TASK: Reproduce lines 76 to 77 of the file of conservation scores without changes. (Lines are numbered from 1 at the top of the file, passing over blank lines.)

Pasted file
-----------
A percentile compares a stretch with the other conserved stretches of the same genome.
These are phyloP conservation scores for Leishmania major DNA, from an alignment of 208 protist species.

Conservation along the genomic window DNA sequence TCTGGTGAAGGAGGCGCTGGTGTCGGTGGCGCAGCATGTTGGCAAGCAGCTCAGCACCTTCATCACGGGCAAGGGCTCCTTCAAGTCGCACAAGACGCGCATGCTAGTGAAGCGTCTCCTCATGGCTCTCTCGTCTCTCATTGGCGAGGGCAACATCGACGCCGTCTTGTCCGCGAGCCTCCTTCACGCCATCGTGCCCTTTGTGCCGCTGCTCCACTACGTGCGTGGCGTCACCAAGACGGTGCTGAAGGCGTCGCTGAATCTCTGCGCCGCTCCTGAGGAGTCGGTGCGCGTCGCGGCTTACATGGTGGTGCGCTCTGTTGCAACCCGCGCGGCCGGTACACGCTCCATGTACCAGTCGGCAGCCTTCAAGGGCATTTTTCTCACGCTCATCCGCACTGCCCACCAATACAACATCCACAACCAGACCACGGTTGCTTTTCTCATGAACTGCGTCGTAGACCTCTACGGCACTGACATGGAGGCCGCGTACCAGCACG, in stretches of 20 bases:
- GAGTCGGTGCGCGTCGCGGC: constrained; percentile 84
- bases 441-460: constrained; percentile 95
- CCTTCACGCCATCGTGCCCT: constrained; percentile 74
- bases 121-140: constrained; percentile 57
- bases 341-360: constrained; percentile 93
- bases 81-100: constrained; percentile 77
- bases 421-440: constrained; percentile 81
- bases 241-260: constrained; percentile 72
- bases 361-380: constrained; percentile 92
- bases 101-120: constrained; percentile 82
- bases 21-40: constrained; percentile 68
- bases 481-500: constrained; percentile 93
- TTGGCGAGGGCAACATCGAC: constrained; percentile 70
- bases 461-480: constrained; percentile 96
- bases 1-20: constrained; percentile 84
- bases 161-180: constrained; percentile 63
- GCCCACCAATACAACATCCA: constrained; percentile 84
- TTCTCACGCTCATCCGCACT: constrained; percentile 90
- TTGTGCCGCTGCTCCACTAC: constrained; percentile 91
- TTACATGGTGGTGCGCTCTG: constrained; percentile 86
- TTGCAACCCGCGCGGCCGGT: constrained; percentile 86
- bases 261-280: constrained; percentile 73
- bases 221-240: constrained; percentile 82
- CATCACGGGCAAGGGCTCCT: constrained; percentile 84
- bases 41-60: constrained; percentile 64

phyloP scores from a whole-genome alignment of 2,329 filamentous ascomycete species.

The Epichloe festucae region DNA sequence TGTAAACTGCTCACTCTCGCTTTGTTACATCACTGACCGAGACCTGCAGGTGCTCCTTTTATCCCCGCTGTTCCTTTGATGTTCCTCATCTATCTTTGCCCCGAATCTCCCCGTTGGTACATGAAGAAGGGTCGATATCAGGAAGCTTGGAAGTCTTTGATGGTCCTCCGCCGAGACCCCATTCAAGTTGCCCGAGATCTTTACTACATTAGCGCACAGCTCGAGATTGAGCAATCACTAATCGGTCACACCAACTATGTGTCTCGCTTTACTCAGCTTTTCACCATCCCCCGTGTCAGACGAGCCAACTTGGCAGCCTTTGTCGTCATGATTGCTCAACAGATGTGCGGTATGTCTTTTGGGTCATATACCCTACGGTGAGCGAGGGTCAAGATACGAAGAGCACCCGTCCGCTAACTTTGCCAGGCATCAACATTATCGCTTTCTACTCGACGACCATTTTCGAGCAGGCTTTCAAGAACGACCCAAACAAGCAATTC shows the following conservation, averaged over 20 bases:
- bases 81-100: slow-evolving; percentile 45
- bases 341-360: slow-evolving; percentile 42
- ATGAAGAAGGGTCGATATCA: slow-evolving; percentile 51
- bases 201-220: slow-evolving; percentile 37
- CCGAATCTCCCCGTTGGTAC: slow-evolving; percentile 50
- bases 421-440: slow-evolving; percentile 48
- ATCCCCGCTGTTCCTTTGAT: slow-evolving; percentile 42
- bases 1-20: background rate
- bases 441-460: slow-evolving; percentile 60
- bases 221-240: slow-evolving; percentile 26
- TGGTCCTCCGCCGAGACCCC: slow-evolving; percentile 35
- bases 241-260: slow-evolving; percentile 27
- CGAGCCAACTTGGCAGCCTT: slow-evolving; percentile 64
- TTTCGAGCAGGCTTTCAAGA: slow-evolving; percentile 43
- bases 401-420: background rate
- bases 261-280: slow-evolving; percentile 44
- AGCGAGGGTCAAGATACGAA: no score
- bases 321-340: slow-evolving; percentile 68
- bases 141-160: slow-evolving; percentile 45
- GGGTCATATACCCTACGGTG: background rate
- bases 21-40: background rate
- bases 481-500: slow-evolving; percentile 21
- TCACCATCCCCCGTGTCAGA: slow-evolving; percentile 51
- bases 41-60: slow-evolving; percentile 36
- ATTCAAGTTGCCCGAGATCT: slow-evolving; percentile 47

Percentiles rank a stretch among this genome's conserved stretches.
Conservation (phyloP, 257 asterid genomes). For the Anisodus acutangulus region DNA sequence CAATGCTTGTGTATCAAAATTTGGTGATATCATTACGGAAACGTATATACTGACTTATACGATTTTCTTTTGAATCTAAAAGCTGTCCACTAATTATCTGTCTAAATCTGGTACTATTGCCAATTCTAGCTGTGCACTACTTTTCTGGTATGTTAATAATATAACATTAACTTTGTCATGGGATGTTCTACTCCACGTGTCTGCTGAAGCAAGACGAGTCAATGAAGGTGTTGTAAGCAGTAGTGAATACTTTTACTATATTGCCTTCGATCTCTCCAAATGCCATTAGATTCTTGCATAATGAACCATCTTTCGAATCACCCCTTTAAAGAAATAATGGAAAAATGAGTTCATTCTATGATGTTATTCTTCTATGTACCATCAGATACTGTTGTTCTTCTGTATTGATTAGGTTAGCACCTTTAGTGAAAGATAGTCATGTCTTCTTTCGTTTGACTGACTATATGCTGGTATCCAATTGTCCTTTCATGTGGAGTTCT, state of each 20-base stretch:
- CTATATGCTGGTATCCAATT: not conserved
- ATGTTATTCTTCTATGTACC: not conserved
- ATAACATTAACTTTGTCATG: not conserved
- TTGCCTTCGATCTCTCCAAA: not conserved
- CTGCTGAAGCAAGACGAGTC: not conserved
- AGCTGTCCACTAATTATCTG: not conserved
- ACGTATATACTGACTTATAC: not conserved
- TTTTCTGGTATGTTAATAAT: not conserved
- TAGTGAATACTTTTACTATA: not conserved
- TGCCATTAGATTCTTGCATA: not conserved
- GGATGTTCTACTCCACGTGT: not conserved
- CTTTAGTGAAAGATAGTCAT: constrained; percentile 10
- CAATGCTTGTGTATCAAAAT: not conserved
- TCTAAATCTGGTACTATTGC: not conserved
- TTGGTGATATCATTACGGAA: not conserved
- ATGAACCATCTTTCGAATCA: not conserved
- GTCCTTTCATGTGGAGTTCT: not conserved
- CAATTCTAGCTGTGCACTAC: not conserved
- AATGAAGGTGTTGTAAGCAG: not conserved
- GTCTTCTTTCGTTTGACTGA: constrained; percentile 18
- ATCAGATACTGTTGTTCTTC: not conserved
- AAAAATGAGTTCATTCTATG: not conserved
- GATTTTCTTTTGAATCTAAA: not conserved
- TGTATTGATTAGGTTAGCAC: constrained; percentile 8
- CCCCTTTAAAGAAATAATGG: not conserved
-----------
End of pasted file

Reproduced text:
- AATGAAGGTGTTGTAAGCAG: not conserved
- GTCTTCTTTCGTTTGACTGA: constrained; percentile 18